Monday, March 22, 2010

Album Review: Deerhunter: Rainwater Cassette Exchange EP

Rainwater Cassette Exchange (EP)
4AD / Kranky, 2009

Paul's rating: 8.0/10

Just so you're aware, if you buy Rainwater Cassette Exchange on vinyl, it's a 45-RPM disc. Normally I wouldn't feel the need to point this out, even though it's indicated nowhere on the labels or sleeve. But anyone who's listened to Cryptograms, Deerhunter's first album, might think the sound at 33 RPM is exactly what Deerhunter was going for. The sort of thing my dad calls "gas music from Jupiter." It took me a few minutes to figure it out. It's a 12-inch disc, so I started with the assumption it was a 33.

As it turns out, RCE is poppy and accessible, absent the long, droning, trippy instrumental tracks that comprised most of Cryptograms. Which is not to say it's exactly uplifting. Two weeks of misery / Capture my heart and destroy me / Destroy my mind and my body / Invade me like as disease and conquer me are the opening words, contrasting against the sunny, almost tropical jangle of of the guitars.

This seems to be the trend of Deerhunter's work - Introspective and scary as ever, but increasingly accessible. Well, relatively accessible - It's not like they're in any danger of cracking the Top 40.

What I like about EPs is their lack of commercial motives. They can offer insights into an artist's creative process, being such an opportunity for unfettered artistic freedom. This seems the case even in instances when the EP may be an outlet (or less euphemistically, dumping ground) for songs that didn't make the cut for the full-length, and there's some evidence that may be the case here, as the track "Famous Last Words" echoes the motifs of "Never Stops" from Microcastle/Weird Era Continued, the band's most recent (double) full-length, which is absolutely a better fit for that album. Nonetheless, it stands on its own, as do all five of RCE's songs. The fact that they share some of the previous work's devices for mood, hooks and atmosphere can lend a fan like myself a better understanding of just what makes Deerhunter, especially the prolific frontman Bradford Cox, tick. All the songs are rewarding, but "Disappearing Ink," the second track, is as good as any song Deerhunter has yet released, and it demands to be heard over and over. It has a hooky, driving beat, and it evokes the earliest work of another eponymous Georgia band, R.E.M..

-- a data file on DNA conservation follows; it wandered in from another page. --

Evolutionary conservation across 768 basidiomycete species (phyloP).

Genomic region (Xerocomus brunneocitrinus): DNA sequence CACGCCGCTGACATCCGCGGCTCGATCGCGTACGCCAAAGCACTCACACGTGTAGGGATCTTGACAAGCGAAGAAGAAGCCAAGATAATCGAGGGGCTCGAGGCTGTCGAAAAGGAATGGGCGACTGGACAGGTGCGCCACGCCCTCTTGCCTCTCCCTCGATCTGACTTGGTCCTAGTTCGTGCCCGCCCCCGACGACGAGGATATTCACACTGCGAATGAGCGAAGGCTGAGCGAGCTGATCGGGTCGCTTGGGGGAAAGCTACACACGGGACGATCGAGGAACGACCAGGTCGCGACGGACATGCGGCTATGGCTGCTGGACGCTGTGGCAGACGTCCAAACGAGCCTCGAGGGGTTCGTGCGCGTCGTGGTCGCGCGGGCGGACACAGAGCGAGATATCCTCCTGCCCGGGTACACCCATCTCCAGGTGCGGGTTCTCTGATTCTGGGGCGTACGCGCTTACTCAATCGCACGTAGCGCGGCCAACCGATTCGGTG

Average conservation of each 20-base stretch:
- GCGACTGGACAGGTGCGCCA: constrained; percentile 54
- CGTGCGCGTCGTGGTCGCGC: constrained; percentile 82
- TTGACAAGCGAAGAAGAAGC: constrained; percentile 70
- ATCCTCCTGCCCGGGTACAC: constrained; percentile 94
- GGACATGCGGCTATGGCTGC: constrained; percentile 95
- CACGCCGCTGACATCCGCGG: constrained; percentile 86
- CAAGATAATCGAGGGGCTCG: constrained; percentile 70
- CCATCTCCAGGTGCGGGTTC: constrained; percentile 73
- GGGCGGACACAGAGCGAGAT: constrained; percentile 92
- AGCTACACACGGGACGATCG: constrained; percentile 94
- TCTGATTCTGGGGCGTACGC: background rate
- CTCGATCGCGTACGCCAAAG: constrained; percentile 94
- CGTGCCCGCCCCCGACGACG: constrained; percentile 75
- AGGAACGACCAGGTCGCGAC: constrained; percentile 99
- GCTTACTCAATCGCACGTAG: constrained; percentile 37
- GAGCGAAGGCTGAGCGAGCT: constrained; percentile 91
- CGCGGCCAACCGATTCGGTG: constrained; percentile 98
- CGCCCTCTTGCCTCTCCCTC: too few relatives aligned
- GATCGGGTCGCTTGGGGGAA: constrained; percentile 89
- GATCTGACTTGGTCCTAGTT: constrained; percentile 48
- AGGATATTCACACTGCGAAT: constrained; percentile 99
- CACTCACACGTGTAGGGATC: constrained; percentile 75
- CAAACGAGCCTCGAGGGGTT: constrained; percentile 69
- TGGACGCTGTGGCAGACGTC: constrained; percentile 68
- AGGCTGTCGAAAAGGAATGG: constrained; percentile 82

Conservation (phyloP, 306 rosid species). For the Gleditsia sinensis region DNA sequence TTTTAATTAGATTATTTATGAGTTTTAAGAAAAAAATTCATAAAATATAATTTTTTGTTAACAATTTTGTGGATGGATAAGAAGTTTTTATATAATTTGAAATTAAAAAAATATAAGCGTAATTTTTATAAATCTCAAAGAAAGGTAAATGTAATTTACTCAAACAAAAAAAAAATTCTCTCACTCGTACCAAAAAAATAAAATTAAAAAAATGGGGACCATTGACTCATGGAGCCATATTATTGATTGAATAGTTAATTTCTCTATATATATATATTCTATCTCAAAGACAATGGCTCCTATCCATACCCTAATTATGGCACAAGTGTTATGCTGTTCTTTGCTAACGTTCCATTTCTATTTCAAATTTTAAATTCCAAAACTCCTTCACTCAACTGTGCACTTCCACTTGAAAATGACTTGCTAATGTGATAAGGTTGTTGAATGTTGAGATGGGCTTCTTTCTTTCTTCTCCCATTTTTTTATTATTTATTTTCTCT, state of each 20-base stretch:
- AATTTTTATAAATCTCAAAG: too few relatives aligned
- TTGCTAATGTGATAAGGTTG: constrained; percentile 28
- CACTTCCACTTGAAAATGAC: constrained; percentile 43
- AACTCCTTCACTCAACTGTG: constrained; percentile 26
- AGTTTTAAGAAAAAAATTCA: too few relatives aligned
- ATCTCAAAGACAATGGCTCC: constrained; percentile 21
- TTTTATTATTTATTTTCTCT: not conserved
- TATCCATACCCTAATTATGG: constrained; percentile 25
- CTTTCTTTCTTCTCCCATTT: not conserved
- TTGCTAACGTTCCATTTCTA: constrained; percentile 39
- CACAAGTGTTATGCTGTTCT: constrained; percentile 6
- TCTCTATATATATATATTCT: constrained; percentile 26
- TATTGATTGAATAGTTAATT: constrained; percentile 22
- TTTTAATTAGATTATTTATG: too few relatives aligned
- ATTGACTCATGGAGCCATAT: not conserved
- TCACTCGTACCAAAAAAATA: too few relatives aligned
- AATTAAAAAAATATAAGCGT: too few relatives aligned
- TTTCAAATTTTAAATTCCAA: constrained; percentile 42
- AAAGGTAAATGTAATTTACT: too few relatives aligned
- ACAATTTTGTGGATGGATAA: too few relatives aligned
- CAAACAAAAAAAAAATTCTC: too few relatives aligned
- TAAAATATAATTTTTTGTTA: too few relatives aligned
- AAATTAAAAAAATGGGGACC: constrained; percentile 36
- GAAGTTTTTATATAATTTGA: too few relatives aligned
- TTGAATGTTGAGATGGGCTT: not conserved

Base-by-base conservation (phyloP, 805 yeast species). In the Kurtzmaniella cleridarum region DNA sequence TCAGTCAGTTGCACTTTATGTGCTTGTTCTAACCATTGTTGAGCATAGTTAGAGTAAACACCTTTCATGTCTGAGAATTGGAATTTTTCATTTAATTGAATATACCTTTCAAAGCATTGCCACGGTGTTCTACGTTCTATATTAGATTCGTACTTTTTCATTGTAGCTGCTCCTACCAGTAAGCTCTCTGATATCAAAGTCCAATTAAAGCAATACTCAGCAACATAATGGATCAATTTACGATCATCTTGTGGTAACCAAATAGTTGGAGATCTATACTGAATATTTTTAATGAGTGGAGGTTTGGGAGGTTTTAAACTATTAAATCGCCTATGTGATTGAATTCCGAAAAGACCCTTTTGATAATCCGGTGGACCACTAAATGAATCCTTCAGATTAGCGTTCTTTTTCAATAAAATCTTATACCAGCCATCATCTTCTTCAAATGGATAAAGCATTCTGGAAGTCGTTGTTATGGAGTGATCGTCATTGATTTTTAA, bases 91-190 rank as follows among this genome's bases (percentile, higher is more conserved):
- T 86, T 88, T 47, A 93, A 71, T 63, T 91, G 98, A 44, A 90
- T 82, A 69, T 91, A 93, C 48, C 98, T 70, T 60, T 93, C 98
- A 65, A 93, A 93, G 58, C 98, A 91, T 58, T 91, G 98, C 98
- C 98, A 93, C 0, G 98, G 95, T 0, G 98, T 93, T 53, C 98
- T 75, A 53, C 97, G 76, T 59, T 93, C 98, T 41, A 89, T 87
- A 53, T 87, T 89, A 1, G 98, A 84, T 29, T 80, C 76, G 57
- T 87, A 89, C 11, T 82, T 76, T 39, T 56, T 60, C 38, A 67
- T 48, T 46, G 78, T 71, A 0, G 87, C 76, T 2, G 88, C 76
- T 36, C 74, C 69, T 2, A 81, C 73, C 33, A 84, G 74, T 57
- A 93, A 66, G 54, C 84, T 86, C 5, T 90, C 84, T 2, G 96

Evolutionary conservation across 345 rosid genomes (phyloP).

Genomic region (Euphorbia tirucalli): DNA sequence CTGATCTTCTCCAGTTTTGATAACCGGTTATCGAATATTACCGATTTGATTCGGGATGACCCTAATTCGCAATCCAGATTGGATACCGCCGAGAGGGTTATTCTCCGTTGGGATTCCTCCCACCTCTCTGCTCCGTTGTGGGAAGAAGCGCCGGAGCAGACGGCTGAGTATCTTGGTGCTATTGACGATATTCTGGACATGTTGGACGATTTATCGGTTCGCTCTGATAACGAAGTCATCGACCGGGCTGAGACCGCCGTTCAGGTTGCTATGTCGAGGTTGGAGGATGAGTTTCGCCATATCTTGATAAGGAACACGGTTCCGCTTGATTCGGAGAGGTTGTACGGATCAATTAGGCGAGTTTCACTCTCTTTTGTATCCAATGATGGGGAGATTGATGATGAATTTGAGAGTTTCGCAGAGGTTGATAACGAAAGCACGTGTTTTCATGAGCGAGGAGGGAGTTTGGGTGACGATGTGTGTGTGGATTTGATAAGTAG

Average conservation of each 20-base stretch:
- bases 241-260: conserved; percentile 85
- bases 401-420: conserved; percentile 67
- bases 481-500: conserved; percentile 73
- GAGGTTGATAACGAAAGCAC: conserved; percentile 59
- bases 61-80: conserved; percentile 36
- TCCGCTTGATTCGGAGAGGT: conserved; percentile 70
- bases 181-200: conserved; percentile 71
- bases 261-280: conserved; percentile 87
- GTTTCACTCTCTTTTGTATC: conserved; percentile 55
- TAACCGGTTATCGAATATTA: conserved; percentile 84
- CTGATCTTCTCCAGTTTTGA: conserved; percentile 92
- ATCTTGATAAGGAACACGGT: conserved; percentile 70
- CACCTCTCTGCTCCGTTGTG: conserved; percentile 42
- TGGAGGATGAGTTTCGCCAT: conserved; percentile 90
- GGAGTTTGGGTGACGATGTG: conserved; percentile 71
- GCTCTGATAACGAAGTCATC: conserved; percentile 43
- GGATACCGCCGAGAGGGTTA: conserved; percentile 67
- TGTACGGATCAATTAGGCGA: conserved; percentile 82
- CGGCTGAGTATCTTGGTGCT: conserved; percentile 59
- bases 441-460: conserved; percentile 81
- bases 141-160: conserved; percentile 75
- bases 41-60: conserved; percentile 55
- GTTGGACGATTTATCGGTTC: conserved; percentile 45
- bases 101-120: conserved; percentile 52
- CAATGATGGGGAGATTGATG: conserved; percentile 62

Overall, Rainwater Cassette Exchange is an excellent listen. While the unassuming album artwork and the presence of detailed information about the songs are uncharacteristic of Deerhunter's presentation style, they offer some clues how the band creates atmosphere and 60's psychedelia (Swamp guitar! Theremins! Lap steel! Congas! Spring reverb!) The fact that it's not a very high-quality pressing and a somewhat lo-fi recording in the first place give it a gritty "underground" feel. And despite being only 5 short songs, RCE plays through with as cohesive an arc as any good album should.

If I have one complaint, it's that Kranky Records is not in the habit of offering download coupons with their vinyl releases (I paid good money for this, and I'm going to download it one way or another, so I can have it on my iPod), although Deerhunter is overall a fan-friendly band. Still, for the very reasonable price of $9.99, Rainwater Cassette Exchange is worth every penny and more. It has my recommendation.

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